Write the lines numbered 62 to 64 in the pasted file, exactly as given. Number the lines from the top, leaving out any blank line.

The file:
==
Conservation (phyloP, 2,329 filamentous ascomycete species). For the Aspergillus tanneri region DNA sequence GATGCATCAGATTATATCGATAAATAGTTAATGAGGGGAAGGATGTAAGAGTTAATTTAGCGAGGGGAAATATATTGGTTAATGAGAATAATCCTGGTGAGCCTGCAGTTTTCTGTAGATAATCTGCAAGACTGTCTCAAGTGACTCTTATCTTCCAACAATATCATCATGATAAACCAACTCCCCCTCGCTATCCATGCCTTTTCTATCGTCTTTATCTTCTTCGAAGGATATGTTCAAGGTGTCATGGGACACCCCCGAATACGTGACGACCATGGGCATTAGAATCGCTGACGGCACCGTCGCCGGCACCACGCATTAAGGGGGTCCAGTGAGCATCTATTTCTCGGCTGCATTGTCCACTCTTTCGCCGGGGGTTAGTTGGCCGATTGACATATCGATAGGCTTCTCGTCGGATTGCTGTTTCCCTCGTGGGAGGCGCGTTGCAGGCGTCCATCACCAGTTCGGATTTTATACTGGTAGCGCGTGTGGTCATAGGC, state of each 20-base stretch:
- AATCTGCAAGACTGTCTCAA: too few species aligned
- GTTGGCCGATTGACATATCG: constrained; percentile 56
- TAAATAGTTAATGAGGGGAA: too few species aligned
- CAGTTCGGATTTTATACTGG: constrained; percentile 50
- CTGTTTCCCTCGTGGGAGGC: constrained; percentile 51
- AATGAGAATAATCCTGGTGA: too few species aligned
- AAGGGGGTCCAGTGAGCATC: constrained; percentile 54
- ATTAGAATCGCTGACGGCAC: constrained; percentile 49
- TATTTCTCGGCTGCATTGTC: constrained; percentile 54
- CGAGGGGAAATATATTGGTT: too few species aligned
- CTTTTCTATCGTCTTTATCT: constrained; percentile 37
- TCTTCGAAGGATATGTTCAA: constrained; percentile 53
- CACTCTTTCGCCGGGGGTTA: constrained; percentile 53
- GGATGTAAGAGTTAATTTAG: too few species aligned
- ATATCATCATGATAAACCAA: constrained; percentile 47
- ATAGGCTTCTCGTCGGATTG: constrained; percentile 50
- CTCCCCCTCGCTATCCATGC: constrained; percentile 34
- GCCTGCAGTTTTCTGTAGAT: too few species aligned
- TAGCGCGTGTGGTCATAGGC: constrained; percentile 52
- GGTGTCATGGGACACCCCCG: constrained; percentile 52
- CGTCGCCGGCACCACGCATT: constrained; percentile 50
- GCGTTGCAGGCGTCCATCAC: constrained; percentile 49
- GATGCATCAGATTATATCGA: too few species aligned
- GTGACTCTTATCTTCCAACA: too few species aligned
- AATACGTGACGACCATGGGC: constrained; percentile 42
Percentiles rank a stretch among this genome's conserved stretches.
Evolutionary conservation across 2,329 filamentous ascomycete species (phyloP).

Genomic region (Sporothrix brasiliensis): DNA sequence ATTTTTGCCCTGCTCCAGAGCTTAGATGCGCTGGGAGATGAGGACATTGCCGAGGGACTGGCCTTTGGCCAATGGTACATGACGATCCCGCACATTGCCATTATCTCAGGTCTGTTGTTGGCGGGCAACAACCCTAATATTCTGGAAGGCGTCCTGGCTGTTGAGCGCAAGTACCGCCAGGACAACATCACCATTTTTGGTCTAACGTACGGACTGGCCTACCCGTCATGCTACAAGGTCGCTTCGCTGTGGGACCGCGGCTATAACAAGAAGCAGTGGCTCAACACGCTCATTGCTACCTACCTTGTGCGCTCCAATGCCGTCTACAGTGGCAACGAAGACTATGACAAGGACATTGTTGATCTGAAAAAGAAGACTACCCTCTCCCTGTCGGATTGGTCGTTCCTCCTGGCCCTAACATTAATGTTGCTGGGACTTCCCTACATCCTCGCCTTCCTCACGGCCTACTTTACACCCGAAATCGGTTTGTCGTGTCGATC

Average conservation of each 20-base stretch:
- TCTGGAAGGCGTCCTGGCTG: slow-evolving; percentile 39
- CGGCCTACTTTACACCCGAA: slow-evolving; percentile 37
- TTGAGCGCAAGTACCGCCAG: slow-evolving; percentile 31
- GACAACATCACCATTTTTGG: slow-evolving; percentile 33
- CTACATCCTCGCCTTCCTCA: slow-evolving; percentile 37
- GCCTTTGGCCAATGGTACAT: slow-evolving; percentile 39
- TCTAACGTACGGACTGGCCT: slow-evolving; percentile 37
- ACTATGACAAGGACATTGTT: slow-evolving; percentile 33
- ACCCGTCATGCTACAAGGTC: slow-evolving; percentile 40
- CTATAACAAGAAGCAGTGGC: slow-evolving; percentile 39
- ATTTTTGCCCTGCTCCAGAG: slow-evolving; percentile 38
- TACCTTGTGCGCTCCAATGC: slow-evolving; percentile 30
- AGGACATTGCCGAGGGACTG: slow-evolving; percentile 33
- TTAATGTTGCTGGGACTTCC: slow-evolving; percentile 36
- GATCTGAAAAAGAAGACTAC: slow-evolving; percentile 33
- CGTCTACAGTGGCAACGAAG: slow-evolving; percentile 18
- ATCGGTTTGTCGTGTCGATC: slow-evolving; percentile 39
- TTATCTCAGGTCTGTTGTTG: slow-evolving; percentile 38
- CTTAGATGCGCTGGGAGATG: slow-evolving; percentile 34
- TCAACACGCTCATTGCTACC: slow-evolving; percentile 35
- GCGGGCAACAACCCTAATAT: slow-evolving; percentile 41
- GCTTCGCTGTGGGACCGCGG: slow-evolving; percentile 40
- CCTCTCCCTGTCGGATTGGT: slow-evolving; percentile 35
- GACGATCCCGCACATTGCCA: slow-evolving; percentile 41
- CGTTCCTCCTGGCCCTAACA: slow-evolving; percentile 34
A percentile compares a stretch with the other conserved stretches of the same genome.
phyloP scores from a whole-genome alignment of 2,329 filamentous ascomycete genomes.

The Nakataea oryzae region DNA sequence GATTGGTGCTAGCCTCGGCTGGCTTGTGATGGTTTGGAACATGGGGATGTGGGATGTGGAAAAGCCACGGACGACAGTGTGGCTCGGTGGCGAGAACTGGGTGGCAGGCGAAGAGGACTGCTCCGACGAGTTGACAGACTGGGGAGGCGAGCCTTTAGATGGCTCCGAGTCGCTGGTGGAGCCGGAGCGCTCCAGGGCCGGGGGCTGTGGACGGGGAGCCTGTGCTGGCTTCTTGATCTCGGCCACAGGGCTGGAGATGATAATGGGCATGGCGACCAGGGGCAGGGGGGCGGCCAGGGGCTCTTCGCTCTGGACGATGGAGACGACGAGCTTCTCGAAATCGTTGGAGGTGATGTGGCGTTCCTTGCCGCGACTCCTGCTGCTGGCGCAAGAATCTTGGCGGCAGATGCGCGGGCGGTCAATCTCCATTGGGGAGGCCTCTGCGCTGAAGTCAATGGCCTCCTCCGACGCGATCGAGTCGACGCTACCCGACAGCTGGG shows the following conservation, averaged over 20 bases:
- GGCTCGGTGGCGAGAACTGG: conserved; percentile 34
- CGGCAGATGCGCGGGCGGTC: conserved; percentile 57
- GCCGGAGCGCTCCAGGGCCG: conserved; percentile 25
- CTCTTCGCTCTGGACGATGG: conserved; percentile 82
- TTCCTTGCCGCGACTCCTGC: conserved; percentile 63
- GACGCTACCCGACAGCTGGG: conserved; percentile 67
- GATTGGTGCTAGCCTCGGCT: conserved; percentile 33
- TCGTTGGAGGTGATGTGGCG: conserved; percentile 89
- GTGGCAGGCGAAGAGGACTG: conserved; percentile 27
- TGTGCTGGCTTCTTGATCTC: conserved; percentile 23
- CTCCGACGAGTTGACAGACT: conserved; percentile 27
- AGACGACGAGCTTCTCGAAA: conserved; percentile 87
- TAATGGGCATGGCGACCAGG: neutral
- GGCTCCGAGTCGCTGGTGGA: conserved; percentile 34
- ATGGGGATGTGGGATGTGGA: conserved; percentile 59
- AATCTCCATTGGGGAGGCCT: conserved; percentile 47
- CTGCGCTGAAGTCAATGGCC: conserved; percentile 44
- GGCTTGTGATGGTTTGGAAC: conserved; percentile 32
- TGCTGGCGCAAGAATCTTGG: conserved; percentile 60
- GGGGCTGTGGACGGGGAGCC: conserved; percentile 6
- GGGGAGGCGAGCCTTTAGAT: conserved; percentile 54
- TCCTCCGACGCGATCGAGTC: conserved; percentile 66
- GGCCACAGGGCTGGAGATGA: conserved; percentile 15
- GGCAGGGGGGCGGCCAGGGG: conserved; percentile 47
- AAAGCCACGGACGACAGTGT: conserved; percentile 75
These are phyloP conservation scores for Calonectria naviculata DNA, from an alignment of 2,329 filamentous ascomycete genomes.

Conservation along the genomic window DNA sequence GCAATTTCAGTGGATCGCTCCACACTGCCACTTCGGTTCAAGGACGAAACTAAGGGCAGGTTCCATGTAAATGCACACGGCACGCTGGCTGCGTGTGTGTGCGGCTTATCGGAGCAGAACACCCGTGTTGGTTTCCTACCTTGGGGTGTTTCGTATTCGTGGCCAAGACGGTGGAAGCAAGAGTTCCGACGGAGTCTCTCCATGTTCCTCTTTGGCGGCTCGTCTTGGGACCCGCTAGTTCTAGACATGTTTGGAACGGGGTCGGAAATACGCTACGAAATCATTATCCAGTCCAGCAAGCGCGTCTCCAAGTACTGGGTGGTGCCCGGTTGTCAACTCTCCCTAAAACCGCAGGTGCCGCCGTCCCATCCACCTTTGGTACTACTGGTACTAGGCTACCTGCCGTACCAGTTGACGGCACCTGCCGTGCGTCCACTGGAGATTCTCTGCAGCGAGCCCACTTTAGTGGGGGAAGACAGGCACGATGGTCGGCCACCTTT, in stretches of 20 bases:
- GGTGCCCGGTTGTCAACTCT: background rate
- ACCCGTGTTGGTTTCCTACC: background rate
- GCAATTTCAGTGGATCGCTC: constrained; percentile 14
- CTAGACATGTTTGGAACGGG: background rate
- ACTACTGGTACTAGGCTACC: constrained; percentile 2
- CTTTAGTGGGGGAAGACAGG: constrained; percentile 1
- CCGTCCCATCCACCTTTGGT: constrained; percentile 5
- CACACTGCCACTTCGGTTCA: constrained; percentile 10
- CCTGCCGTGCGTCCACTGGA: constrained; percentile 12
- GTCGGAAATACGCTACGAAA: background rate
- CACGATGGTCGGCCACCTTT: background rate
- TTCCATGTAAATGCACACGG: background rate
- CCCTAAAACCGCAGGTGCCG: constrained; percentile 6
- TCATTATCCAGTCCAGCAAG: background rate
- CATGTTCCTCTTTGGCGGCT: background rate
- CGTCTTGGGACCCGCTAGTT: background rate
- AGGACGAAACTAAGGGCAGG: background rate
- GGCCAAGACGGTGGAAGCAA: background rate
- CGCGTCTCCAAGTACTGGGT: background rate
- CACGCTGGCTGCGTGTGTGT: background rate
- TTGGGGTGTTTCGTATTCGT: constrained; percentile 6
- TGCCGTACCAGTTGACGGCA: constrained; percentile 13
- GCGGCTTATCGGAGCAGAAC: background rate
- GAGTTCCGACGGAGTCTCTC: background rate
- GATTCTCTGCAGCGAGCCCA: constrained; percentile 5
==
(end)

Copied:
- CTCTTCGCTCTGGACGATGG: conserved; percentile 82
- TTCCTTGCCGCGACTCCTGC: conserved; percentile 63
- GACGCTACCCGACAGCTGGG: conserved; percentile 67